Cushing syndrome - corticosteroid induced; Corticosteroid-induced Cushing syndrome; Iatrogenic Cushing syndrome; Exogenous Cushing syndrome
Exogenous Cushing syndrome is a form of Cushing syndrome that occurs in people taking glucocorticoid (also called corticosteroid) hormones, such as prednisone.
Exogenous means caused by something outside the body. Exogenous Cushing syndrome occurs when a person takes human-made (synthetic) glucocorticoids, such as prednisone or dexamethasone, for treatment purposes (for example, to treat asthma).
In Cushing syndrome, the adrenal glands produce too much of certain hormones, such as cortisol.
For other causes and more information about Cushing syndrome, see:
Symptoms usually include:
Skin changes that are often seen:
Muscle and bone changes include:
Women often have:
Men may have:
Other symptoms that may occur include:
In people who use cortisone, prednisone, or other corticosteroids, the following test results may suggest exogenous Cushing syndrome:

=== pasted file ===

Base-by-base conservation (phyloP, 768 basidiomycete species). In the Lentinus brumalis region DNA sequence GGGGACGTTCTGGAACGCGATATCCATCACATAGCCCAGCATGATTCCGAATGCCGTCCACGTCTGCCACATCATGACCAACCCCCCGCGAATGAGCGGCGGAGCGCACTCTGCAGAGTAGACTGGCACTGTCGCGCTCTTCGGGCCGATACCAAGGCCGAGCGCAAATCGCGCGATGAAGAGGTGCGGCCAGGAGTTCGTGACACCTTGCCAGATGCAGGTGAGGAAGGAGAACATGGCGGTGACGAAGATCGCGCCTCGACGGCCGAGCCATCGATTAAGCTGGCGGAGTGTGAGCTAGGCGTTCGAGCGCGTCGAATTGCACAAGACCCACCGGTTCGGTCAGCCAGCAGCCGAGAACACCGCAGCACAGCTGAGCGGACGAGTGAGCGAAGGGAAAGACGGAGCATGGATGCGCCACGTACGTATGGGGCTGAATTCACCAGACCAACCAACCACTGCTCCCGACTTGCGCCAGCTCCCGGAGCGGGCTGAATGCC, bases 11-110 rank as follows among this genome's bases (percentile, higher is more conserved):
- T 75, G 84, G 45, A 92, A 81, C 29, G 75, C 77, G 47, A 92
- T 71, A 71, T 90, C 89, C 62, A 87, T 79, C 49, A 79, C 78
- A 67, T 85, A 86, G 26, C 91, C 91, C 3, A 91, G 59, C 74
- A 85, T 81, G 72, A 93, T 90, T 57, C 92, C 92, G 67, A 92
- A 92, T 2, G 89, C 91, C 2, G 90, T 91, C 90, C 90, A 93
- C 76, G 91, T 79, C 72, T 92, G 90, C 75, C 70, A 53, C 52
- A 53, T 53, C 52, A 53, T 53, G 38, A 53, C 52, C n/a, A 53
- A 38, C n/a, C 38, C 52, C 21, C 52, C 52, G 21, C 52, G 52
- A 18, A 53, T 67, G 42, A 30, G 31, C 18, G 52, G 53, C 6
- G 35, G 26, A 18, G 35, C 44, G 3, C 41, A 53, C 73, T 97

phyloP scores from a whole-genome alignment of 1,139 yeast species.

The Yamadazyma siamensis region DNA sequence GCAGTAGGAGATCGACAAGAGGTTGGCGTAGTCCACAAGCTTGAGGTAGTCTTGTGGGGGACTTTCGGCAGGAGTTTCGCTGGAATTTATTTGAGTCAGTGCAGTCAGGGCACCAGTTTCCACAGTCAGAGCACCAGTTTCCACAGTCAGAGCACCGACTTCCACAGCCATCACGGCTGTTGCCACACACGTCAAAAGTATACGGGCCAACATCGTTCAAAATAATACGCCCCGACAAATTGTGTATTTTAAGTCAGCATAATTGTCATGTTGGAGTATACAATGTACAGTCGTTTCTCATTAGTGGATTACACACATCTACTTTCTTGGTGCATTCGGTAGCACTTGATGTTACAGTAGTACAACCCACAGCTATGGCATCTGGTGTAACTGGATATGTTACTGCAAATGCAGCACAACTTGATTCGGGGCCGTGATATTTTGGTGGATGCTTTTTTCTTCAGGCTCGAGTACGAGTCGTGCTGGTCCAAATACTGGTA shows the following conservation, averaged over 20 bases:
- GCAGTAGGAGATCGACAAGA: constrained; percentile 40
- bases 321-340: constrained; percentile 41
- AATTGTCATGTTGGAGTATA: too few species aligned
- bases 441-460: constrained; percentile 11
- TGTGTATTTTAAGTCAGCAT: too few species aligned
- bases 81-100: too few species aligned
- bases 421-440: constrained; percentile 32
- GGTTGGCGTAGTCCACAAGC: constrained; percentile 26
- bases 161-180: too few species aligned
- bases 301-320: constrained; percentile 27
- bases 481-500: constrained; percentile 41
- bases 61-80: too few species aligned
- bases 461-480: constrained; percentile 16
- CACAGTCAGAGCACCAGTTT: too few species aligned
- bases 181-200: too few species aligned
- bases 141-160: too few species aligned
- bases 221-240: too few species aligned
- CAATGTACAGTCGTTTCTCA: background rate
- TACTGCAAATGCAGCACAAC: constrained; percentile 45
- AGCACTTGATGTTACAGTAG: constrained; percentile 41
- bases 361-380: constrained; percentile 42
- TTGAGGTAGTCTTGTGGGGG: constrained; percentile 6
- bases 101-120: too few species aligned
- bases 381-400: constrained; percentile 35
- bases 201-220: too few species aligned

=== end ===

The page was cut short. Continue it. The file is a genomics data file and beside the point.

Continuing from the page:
A method called high performance liquid chromatography (HPLC) can show high levels of the suspected medication in the urine.
The suggested treatment is to slowly stop taking any corticosteroids. Do not stop taking any medicine without first talking to your health care provider.
If you cannot stop taking the medication because of disease (for example, if you need steroids to treat severe asthma), make every effort to reduce the possibility of developing complications.
Slowly withdrawing the drug causing the condition can help reverse the effects of adrenal gland shrinkage (atrophy), although this may take as long as a year. During this time, you may need to restart taking your steroids in times of stress.
These complications can generally be prevented with proper treatment.
Call for an appointment with your health care provider if you are taking a corticosteroid drug and you develop symptoms of Cushing syndrome.
Awareness of the signs and symptoms of Cushing syndrome may make early treatment possible for patients who take corticosteroids. If you use inhaled steroids, you can decrease your exposure to the steroids by using a “spacer,” and by rinsing your mouth after breathing in the steroids.
Stewart PM. The adrenal cortex. In: Kronenberg H, Melmed S, Polonsky K, Larsen PR, eds. Williams Textbook of Endocrinology. 11th ed. Philadelphia, Pa: Saunders Elsevier; 2008:chap 14.
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